Canadian national carriers Rogers, Bell and Telus have submitted proposals for the low-cost data-only plans recently requested by Canada’s telecom regulator.
The proposals shed light on each carrier’s interpretation of the CRTC’s March 22nd, 2018 decision that effectively denied Wi-Fi-first MVNOs from existing under the country’s current telecom infrastructure.
MVNOs operate by purchasing wholesale usage of another company’s wireless infrastructure, and then reselling the service at lower rates.
The CRTC’s March 22nd decision came as a result of innovation minister Navdeep Bains instructing the Commission to review its earlier ruling on the Sugar Mobile Wi-Fi-first MVNO.
The proposed plans vary in price, but each plan also offers unlimited data, talk and text over Wi-Fi.
The CRTC is currently accepting public comments on the Big Three’s plan proposals.
@Bell, @Rogers and @TELUS submitted their proposal regarding lower-cost data-only plans. Tell us what you think about them! Help us better understand your needs for lower-cost #wireless services. https://t.co/dOqGjdfW2G #crtcConsults pic.twitter.com/nDQcF8JvML
— CRTCeng (@CRTCeng) April 25, 2018
Rogers’ submission — $25/400MB
Rogers — Canada’s largest carrier by subscriber-share — proposed two “lower-cost data-only plans.”
Both the prepaid and postpaid plans provide subscribers with 400MB of 4G LTE data at the cost of $25 CAD. Rogers proposed to offer these plans on a month-to-month, BYOD basis.
The plan also offers subscribers free voice calls to 911 emergency services, as the plan itself doesn’t provide any talk-and-text features.
“Consistent with the Commission’s directions for data-only plans, incoming and outgoing voice calls and text messages will be unavailable, though customers will receive important text service messages from Rogers at no cost (e.g. notifications and alerts),” reads an excerpt from Rogers’ submission to the CRTC.
Users will also be notified once they’ve consumed 90 percent and 100 percent of their monthly data buckets.
According to Rogers’ submission, “the proposed plans, whether prepaid or postpaid, were designed to provide consumers with a lower cost option to connect to the internet and access the digital economy.”
Rogers also wrote that, since these are intended to be basic wireless plans, users won’t be able to access “extended domestic coverage” in parts of the country — like Saskatchewan, parts of Northern Ontario, parts of Northern Quebec, as well as parts of Canada’s east coast.
Subscribers also won’t be eligible to use the carrier’s Roam Like Home service.
In comparison, Rogers’ low-cost flanker brand Chatr mobile offers a base $40/1GB 3G plan that provides subscribers with unlimited Canada-wide talk and unlimited international text.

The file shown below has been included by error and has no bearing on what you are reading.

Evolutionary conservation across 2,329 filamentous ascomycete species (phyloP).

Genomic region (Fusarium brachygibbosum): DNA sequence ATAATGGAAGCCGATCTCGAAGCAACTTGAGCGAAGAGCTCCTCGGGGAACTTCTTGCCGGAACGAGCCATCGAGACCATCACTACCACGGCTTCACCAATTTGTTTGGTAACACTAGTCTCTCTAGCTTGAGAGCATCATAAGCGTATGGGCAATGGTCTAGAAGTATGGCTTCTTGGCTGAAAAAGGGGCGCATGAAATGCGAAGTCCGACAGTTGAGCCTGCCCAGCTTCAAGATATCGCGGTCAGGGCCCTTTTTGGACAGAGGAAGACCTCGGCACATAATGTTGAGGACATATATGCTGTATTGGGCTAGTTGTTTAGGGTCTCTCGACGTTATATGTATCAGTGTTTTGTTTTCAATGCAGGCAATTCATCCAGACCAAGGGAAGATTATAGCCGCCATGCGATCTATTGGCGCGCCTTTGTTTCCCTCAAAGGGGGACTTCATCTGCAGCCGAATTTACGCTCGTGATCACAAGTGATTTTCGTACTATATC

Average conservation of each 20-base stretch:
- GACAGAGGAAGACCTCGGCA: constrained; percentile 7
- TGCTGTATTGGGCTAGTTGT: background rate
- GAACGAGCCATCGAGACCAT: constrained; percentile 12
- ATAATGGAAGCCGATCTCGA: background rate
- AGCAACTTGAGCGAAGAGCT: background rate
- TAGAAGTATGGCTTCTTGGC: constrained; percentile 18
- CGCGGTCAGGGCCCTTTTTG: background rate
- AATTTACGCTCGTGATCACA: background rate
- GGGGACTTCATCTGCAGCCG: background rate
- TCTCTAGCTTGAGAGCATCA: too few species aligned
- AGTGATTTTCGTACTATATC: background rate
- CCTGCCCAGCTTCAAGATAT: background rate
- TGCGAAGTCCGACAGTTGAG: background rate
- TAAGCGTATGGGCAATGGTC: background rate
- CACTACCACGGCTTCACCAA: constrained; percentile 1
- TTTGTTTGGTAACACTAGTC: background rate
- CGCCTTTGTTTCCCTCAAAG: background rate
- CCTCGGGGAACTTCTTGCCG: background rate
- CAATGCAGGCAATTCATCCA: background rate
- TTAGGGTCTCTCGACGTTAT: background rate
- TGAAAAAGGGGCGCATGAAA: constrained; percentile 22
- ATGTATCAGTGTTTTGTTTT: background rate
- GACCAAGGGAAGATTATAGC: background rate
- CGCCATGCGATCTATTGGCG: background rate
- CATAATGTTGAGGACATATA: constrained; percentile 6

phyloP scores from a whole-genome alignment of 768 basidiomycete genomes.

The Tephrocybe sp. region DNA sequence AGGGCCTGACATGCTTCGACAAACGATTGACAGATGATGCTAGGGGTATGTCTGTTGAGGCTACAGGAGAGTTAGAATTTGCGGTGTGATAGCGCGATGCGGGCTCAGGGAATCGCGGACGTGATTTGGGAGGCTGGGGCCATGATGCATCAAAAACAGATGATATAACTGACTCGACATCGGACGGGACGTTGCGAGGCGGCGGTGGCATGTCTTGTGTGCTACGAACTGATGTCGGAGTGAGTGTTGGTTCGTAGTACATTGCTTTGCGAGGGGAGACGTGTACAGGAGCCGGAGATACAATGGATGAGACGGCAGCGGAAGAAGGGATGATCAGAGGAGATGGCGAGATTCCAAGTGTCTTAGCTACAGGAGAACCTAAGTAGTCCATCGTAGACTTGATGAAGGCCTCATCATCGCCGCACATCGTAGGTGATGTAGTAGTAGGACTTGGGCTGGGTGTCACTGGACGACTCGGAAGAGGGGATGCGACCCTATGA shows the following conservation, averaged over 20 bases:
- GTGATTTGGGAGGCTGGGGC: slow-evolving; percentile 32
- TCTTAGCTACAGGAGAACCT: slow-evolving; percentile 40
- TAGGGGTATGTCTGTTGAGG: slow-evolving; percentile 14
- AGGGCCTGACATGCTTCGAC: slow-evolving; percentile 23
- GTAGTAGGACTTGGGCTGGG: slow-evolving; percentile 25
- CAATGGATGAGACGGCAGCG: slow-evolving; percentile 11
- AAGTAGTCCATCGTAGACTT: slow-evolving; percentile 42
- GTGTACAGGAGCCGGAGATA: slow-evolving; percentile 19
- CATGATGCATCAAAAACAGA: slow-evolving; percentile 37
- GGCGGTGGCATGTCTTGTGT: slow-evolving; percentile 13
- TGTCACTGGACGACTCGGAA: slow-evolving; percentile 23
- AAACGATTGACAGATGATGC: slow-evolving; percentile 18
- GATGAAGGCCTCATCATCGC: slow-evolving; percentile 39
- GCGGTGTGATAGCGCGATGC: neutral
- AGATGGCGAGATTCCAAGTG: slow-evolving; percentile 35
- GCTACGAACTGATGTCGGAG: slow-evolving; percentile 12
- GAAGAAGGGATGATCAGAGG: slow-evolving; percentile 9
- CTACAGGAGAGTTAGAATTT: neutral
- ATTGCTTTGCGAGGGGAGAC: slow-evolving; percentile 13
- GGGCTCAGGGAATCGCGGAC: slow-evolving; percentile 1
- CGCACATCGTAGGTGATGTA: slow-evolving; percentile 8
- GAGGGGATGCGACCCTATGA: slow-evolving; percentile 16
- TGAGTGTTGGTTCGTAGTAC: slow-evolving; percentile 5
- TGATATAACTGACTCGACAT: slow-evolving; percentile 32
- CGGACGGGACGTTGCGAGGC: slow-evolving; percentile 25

Bell’s submission — $30/500MB
Canada’s second-largest carrier Bell proposed a postpaid and prepaid plan that provides subscribers with 500MB of LTE data for $30 CAD.
Bell’s submission specified that the plan would be available through the Virgin Mobile flanker brand, but did not specifically state whether it would be BYOD only.
“Canadians seeking affordable wireless services will be well-served and market forces will continue to increase the options available and impose pricing discipline through intense competition,” said Bell, in its proposal to the CRTC “As a result, it is not necessary for the Commission to impose a price ceiling on lower-cost data-only wireless plans.”
Bell’s low-cost flanker brand Lucky Mobile also offers a $40/1GB 3G data plan, that provides subscribers with unlimited Canada-wide calls and unlimited Canada and international texts.
The Lucky Mobile plan also cordones off subscribers to a home zone-style network.
Telus’s submission — $30/500MB
Similar to Bell’s proposal, Canada’s third-largest carrier Telus proposed a month-to-month postpaid plan that would provide 500MB of LTE data for $30 CAD.
Telus’s submission also clearly states that the plan will be offered through its Koodo mid-tier flanker brand.
The proposed Koodo plan allows users to access pay-per-use voice and text services and a device subsidy for new devices that subscribers will have to pay off over time, if subscribers don’t bring their own devices. The ‘Tab Small’ device subsidy allows customers to pay off a device balance of up to $240 over two years.
Telus also proposed introducing a $30 CAD data-only plan through Public Mobile that would offer 600MB of 4G LTE data.
Interestingly enough, Telus’s proposal highlights that it’s currently the only national carrier that offers an existing in-market data-only plan.
Public Mobile — Telus’s low-cost flanker brand — currently offers an entry-level $35/600MB 4G LTE plan.
“Public Mobile data-only prepaid plans have been in market since 2015 and cover a wide spectrum of data allotment and price points at both 3G and 4G LTE network speeds,” wrote Telus, in their submission to the CRTC.
How the U.S. MVNO brands compare
It’s must be noted that the CRTC mandated these low-cost data-only plans as a kind of balm for denying Wi-Fi-first MVNO carriers.
As such, it’s important to compare some of the Wi-Fi-first MVNO plans that exist in the U.S. to these newly proposed data-only plans.
Project Fi — Mountain View-based search giant Google’s own Wi-Fi-first MVNO — offers users with a base $20-per-month talk-and-text plan that charges users $10/GB of data used. In effect, this means that subscribers only pay for the data they consume. If subscribers somehow don’t consume a single megabyte of data over the course of a month, they’re only charged $20 USD.
Google Fi’s plan also caps data charges at $60 USD, so even if users consume 20GB of data, they’ll only be charged $80 USD overall.
Other brands, like Consumer Cellular offers subscribers with lower-cost plans that provide users with talk, text and 250MB of data starting at $20 USD.
Update 26/04/2018 10:32am ET: Story updated with additional reporting.